A new study finds that exotic pets and stowaway animals present some of the highest risks for the introduction and establishment of new invasive animals in Australia. Associate Professor Phill Cassey and Dr Wendy Henderson report that more effort is needed to collect comprehensive and reliable records on the likely origins of emerging threats – which will require a concerted effort from biosecurity agencies and border authorities.
Australia is famously girt by sea, and is home to amazing biodiversity hotspots and regional endemism – species found nowhere else on Earth. It is also notoriously renowned for its staggering number and diversity of exotic species, weeds and pests. The costs of damage, management and research for vertebrate pests (birds and mammals) in Australia are around AUD$1 billion per year.
This country has learnt the hard way that it is extremely difficult and expensive to eradicate an invasive species once it has become successfully established. Prevention is far more effective than retrospective control efforts. Biosecurity surveillance – and the Australian Quarantine and Inspection Service (AQIS) in particular – play a prominent role in protecting Australia's borders from new and emerging invasive species and pests.
The number of new exotic vertebrate species detected in the wild has significantly increased since 1999, and emerging pests are likely to continue to be a problem for Australian authorities.
The incursion of a new species occurs when species are either smuggled or stowaway across Australian borders and are subsequently released or escape into the environment. With the large amount of global and local travel and trade, the risk of incursion events is increasing. It is vital that we understand the types (and origin) of species presenting recurring risks to Australian environments.
Together with our colleague Dr Mary Bomford, we conducted a study published in the journal Wildlife Research that addressed the question: ‘From where are the risks of pest introduction and spread in Australia most likely to arise?’. We collated records of exotic vertebrate species – birds, mammals, reptiles and amphibians – detected both pre and post-border by agencies responsible for Australian biosecurity from 1999–2010. We calculated the likelihood (risk) that these new species would establish populations in the Australian environment, based on their history of establishing overseas and the similarity between the climate in their area of origin and their current geographic range with Australia. We also examined whether different classes of vertebrates posed higher risks and whether the risk of establishment was influenced by the method of detection of the pest species.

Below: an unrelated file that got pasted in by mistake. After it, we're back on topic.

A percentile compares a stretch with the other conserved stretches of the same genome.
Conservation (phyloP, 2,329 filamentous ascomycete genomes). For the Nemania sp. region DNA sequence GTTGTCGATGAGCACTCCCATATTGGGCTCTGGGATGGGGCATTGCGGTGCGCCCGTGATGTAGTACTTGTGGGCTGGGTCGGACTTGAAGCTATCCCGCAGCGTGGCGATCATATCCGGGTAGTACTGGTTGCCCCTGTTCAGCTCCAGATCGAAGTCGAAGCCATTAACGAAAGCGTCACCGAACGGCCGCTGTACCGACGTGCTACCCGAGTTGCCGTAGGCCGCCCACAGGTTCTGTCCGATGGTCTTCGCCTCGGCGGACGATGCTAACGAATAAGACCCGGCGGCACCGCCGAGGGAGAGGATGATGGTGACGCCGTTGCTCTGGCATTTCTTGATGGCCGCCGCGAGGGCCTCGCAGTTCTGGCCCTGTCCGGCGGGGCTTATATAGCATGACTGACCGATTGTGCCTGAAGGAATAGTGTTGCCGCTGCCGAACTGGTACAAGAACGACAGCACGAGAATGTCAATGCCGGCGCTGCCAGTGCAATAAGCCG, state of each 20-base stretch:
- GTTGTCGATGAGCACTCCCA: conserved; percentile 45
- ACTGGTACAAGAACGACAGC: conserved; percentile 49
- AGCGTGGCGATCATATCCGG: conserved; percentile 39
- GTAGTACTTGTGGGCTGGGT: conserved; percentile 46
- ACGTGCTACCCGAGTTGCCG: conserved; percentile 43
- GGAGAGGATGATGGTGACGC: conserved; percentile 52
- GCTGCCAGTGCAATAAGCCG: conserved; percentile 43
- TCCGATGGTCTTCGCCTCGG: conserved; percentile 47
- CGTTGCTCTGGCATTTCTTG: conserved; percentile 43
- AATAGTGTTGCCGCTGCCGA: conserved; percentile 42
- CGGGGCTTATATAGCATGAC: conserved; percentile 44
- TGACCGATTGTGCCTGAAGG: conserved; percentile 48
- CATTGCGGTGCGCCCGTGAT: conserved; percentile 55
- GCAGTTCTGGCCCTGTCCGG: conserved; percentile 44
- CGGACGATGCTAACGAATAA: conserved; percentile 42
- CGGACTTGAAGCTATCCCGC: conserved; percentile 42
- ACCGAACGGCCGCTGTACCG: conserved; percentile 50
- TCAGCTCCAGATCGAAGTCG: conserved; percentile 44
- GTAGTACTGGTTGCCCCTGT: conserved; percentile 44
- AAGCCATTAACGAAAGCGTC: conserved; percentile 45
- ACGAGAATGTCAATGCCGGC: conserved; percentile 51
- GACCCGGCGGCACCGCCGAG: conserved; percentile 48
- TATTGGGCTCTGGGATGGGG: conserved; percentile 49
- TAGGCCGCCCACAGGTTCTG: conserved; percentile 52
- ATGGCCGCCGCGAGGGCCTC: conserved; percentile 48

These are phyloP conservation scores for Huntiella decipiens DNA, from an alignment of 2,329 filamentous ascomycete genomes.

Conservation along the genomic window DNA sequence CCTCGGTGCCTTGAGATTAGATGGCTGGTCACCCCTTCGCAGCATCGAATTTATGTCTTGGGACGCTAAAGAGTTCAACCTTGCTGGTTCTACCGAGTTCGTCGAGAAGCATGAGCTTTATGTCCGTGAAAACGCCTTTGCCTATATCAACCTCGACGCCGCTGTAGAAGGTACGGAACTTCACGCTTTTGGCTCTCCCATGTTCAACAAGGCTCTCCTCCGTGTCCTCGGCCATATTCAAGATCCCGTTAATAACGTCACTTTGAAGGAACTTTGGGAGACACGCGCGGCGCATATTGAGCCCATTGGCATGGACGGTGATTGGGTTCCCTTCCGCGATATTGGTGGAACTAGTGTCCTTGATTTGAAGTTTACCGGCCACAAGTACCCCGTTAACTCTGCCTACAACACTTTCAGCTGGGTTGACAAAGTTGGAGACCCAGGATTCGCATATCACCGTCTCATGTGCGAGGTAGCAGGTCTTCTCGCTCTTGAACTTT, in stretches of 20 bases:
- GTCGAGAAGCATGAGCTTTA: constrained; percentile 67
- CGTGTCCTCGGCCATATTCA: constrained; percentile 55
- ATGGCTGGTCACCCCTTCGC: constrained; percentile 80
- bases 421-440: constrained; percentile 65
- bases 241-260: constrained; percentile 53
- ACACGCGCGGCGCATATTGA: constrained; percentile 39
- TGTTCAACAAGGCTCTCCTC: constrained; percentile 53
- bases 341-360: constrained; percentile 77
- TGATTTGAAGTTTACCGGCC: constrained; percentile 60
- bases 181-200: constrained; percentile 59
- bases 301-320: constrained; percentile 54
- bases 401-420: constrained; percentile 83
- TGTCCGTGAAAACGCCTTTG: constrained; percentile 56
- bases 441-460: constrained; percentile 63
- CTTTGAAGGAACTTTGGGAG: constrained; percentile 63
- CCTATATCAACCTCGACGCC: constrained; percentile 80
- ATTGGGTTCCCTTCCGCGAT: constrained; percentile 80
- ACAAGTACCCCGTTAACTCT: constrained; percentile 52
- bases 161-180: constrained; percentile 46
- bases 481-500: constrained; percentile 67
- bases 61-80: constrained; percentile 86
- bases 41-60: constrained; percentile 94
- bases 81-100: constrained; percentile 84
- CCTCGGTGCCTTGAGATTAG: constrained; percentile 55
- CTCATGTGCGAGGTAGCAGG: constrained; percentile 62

The majority of species detected were reported post-border from illegal keeping. Pets or display animals kept illegally (and legally) in Australia present one of the highest risks for new pests. Some of these species are smuggled into the country, often in inhumane conditions. These animals could potentially become significant pests if sufficient numbers are released into the environment.
Aviary birds and aquarium fish have already established pest populations in Australia. Some of the pet species presenting the greatest next threats include boas (Boa constrictor), corn snakes (Elaphe guttata), common iguanas (Iguana iguana) and Indian ring neck parrots (Psittacula krameri). The fact that many pets are not securely contained – or are discarded into the environment once they become unwanted – is an issue that will continue to challenge post-border agencies.
There are many examples of animals that have been accidentally or deliberately released into the Australian environment in small numbers and established as pests. Rabbits are a prime example. The main introduction is believed to have been in 1859, when 24 rabbits were released for hunting in Victoria – resulting in a population explosion of billions across the country.
The number of release events and the number of individuals released greatly influences whether a species will establish a free-living exotic population. The more individuals released, the greater the chance that the species will be successful. Thankfully, however, we found that there were no more large releases of high-risk animals than there were large releases of low-risk animals.
Even though keeping exotic reptiles is generally illegal in Australia, reptiles are a popular pet species in this country. We found that reptiles were by far the most common vertebrate stowaways intercepted by AQIS. Reptiles were also more likely to be of greater risk for future establishment than were birds, mammals or amphibians.
We have provided a quantitative picture of the most likely origins of the emerging threats. However, it is critical that AQIS and other biosecurity agencies acknowledge the importance of collecting comprehensive and transparent data for the identification of species and risk pathways into and within Australia. Unfortunately, current data are far from comprehensive. For example, 57 per cent of recorded examples of stowaway exotic vertebrates were not classified to species level. Although there are significant challenges to species identification in some cases, we strongly support all future R&D advances (e.g. molecular screening), as well as high-quality reporting standards wherever feasible. This will greatly help researchers understand and address ongoing biosecurity threats.
Assoc. Prof. Phill Cassey is an ARC Future Fellow with the School of Earth & Environmental Sciences, University of Adelaide. Dr Wendy Henderson is a researcher with the Invasive Animals CRC.